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Perseverance rover spies its shadow on Mars (photo)

This mosaic was created by Ken Kremer using two color raw images taken by the Perseverance Mars rover’s front left hazcam on March 6, 2021, after a short drive from the “Octavia E. Butler Landing” touchdown site. (Image credit: NASA/JPL-Caltech/Ken Kremer/Space UpClose)

The otherworldly photos from Mars' newest robotic resident keep rolling in.

NASA's Perseverance rover, which touched down inside the 28-mile-wide (45 kilometers) Jezero Crater on Feb. 18, captured some nice shots of its own shadow over the weekend with its hazard-avoidance cameras.

Space UpClose's Ken Kremer stitched two of those pictures into a striking mosaic (opens in new tab) that shows the outline of the rover and the rubbly terrain it has just begun to explore.

Related: NASA's Mars Perseverance rover mission to the Red Planet in photos 

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Perseverance is the centerpiece of the $2.7 billion Mars 2020 mission, which will search for signs of ancient life on Jezero's floor and collect and cache dozens of samples for future return to Earth. The car-sized rover is getting up to speed nicely; instrument checkouts are going well, and the robot has conducted its first few drives on the Red Planet's surface.

Perseverance has covered about 230 feet (70 meters) on Mars so far, mission team members said via Twitter Monday evening (opens in new tab) (March 8). Its latest drive served to scout out a potential flight zone for Ingenuity, the 4-lb. (1.8 kilograms) helicopter that traveled to the Red Planet on Perseverance's belly.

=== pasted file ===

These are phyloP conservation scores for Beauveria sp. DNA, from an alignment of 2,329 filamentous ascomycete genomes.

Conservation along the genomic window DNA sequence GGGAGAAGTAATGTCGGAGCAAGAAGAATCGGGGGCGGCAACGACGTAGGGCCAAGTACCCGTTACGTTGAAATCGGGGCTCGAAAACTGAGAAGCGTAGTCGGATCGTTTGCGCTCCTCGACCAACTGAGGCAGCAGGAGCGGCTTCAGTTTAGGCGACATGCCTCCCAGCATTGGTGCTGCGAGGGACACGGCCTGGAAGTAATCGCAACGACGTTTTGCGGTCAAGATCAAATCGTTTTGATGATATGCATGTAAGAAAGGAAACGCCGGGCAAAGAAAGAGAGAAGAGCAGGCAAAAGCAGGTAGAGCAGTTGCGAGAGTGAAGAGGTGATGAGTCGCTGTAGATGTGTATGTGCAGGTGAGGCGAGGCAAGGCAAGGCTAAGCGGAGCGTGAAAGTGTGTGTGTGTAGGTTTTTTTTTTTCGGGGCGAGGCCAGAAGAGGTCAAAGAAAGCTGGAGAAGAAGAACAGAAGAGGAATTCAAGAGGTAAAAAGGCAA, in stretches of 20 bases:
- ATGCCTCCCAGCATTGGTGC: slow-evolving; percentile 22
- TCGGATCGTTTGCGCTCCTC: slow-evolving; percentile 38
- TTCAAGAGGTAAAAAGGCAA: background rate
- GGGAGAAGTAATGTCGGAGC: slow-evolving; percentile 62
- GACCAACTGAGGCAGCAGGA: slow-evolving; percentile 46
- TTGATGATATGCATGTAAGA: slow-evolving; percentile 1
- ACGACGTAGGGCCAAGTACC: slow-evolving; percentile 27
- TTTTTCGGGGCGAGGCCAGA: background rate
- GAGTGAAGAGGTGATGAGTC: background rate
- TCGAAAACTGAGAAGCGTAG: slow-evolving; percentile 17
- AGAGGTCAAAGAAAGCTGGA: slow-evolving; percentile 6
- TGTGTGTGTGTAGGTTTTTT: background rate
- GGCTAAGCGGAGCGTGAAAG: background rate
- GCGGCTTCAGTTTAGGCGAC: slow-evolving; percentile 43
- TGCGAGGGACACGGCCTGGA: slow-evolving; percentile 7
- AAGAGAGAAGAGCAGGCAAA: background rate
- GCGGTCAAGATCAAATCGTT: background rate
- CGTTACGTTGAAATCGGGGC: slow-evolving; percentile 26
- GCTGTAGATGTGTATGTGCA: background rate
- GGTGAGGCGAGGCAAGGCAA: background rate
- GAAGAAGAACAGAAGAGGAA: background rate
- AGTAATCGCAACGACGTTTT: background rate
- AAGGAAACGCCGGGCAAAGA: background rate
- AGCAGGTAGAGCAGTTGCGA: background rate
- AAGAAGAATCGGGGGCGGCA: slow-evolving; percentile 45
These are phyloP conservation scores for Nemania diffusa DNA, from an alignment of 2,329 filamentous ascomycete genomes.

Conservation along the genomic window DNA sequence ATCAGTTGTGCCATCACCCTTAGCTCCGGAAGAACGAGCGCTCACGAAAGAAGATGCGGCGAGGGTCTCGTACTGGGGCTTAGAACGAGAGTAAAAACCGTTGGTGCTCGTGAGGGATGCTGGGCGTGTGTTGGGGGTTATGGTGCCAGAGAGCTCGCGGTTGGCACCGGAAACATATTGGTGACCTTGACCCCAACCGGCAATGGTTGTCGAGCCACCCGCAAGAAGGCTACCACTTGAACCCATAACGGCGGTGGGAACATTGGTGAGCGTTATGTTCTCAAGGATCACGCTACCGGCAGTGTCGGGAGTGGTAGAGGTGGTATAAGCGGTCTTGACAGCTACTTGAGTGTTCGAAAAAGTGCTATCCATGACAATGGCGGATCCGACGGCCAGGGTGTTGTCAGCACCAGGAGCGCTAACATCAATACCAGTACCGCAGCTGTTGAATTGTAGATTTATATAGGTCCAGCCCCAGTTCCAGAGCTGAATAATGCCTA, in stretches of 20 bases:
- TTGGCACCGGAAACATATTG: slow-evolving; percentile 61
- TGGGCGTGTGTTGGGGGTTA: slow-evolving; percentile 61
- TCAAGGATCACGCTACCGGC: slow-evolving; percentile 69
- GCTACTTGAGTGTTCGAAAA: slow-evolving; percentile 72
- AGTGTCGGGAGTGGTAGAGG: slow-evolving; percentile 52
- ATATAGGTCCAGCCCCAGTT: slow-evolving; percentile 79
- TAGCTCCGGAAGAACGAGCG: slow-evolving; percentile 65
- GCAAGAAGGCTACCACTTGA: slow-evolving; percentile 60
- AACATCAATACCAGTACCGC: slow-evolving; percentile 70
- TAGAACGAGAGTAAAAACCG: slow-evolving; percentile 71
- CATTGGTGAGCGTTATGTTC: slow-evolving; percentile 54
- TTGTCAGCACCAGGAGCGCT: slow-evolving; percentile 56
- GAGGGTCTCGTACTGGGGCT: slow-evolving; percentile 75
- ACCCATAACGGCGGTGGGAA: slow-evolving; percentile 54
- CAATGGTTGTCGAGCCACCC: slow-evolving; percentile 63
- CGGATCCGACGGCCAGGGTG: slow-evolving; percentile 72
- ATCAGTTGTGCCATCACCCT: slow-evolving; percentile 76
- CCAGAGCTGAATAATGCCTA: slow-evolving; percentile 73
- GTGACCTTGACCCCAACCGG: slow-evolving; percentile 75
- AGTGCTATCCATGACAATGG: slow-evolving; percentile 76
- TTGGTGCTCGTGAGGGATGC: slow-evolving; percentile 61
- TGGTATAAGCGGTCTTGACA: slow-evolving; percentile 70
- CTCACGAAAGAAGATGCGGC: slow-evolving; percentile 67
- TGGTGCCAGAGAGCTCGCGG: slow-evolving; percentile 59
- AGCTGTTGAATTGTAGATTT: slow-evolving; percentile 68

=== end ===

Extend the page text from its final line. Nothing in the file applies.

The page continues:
Getting Ingenuity aloft is the first big order of business for the Mars 2020 mission. After the little chopper finishes its technology-demonstrating flights, Perseverance will begin its science and sample-collecting work in earnest, rover team members have said.

The Mars 2020 team makes all of Perseverance's photos publicly available here (opens in new tab). As of Monday evening, there were 8,802 images to gawk at, including high-resolution 360-degree panoramas of the area near the landing site, which was recently named after renowned sci-fi author Octavia Butler, and stunning shots of the rover's dramatic sky-crane touchdown. 

Mike Wall is the author of "Out There (opens in new tab)" (Grand Central Publishing, 2018; illustrated by Karl Tate), a book about the search for alien life. Follow him on Twitter @michaeldwall. Follow us on Twitter @Spacedotcom or Facebook. 

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Michael Wall is a Senior Space Writer with Space.com (opens in new tab) and joined the team in 2010. He primarily covers exoplanets, spaceflight and military space, but has been known to dabble in the space art beat. His book about the search for alien life, "Out There," was published on Nov. 13, 2018. Before becoming a science writer, Michael worked as a herpetologist and wildlife biologist. He has a Ph.D. in evolutionary biology from the University of Sydney, Australia, a bachelor's degree from the University of Arizona, and a graduate certificate in science writing from the University of California, Santa Cruz. To find out what his latest project is, you can follow Michael on Twitter.